parallel/serial interface, too, and the BenchLink software for PC download
& analysis. A setup like this will run you $6000 easily. Eat your hearts
In answer to the original poster regarding "student" scope. Go to hamfests
and surplus places! You can get a used Tek 465 or HP 1742 (100MHz) in good
shape for less than $500. If you want cheap, you can usually find
run-of-the-mill 20-60MHz imports like Hitachi, Daewoo, etc. for a hundred
or two. In applications involving microcontrollers, a non-storage scope can
usually suffice--you write code to generate the trigger condition rapidly,
which gives you a nice bright readout on your good ol' analog scope.
At 16:27 12/4/97 -0600, you wrote:
>Haven't used one, but the HP mixed signal scope (54645D) looks like it
>would be a real winner for embedded design. It's a cool $5k though.
Tim Kerby wrote:
> Has anyone tried the Oszifox Scope? Is it going to make a useful piece of
> test equipment? I think I want one as being a student I cant afford a #600
If you are a SERIOUS student, don't buy one. You can usually find a NEW
dual-beam 20MHz 'scope for around UKP 200. It may not be wonderful but
you will learn a great deal and you will find it genuinely useful and
you need never be ashamed of having bought it.
As an example, CPC in Preston (Lancs, UK) are always discounting things.
Currently they have some dual-beam scopes in the 20-60 MHz range at
UKP200 and above. It's worth paying for extra bandwidth if you have the
money (eg, 40MHz is more useful than 20MHz). They may still have some.
You might look at http://www.cpc.co.uk
South London UK.
I got to use the most incredible scope today -- it's a tektronics
hand-held digital scope. It's a 100 MHz scope, 500 MS/s, dual trace. It
has a serial interface to a computer. It can generate *postscript* files
of waveforms. It has a large suite of built-in math functions. It has a
very wide range of programmable triggering options, including ones very
useful for logic analysis. It also costs about $1900.
"A book should be an axe for the frozen sea inside."
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Let's not forget the HP LogicDart if you're looking at small
hand-held scopes. It's quite a bit pricier (US$800) than what you've been
talking about, but so far I'm quite impressed. (I was fortunate enough to
win mine in the Microchip Designing for Dollars contest).
The LogicDart is a hand-held logic probe/voltmeter/frequency
counter/single channel logic level scope or else a three channel logic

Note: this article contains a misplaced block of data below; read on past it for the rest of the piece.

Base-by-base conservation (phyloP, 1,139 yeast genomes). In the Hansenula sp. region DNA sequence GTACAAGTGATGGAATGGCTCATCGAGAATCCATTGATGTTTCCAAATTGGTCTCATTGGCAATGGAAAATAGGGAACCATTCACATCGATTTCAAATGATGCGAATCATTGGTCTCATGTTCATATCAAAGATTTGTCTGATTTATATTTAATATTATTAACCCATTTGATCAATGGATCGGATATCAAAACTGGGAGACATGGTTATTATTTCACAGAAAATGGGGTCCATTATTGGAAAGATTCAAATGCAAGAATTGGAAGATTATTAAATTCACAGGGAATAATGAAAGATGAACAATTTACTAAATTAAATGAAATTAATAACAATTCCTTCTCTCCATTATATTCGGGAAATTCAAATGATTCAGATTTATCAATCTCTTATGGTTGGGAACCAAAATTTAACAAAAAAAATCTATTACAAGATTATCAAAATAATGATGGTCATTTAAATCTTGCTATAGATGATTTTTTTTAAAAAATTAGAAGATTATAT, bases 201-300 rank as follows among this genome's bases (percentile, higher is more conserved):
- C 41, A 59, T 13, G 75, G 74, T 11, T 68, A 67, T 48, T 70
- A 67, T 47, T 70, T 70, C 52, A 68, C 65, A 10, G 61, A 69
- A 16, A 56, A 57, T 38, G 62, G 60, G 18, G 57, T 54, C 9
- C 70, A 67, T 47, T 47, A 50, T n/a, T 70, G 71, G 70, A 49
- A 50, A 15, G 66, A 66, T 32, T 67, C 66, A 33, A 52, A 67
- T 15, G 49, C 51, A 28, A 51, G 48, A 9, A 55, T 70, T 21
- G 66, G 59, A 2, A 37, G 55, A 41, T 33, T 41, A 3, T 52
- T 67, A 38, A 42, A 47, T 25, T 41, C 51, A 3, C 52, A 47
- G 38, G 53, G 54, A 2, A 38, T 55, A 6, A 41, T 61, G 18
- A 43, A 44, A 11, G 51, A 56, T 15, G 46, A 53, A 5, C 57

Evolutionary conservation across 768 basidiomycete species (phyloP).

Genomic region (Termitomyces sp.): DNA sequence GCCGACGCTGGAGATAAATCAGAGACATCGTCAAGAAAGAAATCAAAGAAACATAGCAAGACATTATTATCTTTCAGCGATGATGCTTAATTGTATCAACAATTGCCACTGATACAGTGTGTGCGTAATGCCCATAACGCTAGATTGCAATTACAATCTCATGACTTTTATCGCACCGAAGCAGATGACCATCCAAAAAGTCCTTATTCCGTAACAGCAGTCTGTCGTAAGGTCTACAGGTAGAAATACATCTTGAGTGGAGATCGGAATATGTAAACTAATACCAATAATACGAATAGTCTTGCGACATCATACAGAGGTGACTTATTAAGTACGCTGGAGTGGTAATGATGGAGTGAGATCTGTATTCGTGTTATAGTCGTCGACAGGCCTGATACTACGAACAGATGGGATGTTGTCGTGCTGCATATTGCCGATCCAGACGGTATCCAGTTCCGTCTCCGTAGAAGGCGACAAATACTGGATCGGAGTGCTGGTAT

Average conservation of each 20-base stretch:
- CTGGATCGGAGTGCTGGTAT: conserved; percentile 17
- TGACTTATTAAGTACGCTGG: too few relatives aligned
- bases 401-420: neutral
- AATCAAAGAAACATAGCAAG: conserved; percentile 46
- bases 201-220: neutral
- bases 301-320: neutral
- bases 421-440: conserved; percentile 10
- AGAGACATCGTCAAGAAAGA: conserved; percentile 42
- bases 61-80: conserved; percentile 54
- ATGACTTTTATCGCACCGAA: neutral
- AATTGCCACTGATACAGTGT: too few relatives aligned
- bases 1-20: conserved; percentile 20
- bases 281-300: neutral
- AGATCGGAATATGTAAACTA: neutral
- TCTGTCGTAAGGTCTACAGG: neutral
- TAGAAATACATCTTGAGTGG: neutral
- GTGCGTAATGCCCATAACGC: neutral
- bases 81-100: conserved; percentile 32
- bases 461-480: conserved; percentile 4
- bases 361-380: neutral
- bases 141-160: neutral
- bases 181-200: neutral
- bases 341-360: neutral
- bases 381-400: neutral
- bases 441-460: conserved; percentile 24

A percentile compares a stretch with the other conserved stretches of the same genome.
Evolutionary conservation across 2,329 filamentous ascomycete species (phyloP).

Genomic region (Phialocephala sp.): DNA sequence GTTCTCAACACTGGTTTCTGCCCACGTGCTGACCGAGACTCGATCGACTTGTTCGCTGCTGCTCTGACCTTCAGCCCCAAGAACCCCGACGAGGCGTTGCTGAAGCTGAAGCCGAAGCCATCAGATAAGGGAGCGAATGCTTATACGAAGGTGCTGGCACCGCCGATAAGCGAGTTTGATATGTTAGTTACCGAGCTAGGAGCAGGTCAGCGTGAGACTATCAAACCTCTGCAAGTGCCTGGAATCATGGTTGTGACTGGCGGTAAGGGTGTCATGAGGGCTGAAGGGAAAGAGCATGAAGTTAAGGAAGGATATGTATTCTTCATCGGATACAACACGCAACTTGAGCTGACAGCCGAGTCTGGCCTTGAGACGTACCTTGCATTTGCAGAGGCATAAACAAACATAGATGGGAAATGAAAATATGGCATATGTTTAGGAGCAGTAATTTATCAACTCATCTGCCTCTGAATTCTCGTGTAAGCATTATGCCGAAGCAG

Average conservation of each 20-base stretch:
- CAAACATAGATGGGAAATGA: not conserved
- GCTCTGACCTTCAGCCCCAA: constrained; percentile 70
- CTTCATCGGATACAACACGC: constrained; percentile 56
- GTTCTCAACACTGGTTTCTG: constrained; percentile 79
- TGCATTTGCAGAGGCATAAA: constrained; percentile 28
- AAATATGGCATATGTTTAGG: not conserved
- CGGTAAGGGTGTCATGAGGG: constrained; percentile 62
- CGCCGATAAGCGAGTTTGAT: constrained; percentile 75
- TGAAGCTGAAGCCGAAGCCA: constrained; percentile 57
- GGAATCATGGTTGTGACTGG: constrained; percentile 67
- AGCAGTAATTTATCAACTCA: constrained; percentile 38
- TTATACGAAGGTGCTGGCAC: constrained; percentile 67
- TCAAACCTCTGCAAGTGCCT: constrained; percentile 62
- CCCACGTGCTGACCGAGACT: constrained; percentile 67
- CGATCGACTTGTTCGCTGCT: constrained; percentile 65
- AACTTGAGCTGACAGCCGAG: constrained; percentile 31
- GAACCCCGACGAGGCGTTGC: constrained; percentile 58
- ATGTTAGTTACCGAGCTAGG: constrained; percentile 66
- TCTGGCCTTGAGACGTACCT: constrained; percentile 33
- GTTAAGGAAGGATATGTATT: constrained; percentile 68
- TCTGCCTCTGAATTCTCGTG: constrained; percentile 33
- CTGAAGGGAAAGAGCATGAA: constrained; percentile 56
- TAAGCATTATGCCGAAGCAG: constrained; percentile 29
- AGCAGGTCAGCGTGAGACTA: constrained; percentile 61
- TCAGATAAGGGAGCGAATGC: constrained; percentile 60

level scope depending on how you configure it. I say logic level because it
basically is only able to show highs/lows - perfect for PICs. It has a
third 'intermediate' or as HP says tri-state level, but basically it's a
two state machine. Good to 33MHz... A real Swiss army knife in the one
package - pretty nice if you're only allowed one instrument on a desert
island...Check it out.
Andrew Russell Morris
>probably my dream scope which is the Tek 210, it comes in a slimline
>package which I thought was neat, and it also said it could be hooked up
>via rs-232. Will I need a separate program to get the data on my
>computer or does it export it in a picture format or what? the only
>problem with that is its around a 1000 smackaroos. if any one else has
>any suggestions/comments, likes/dislikes, etc. responde, s'il vous plait.
Yes. The software costs about $300 and you need a $260 communications
module as well. I have the TDS 220
which is identical to it, except 100MHz. The 210 or 220 are well worth the
money, if you can afford them.
Andrew Russell Morris
>There's free software that will let you pull single waveforms off the scope
>(with the RS232 i/f) but the fancy software costs more dollars again.
>Steve Baldwin Electronic Product Design
>TLA Microsystems Ltd Microcontroller Specialists
>PO Box 15-680 email: kcbbs.gen.nzsteveb
>New Lynn, Auckland ph +64 9 820-2221
>New Zealand fax +64 9 820-1929
Where do I get the free software?
With the communications module, you get a cut-down version of the software
for free. I've been using it for over a year now and I really haven't any
problems with it. You should note that the captured waveforms are at the
same resolution as the displayed waveforms.
With the full software, I believe that you can also control the action of
the 'scope as well as upload/download pictures (and import/export them).
The TDS-210 has been a great tool, which I highly recommend.
"I was well aware that the processes of puberty are often fatal to psychic
- Sir Arthur Conan Doyle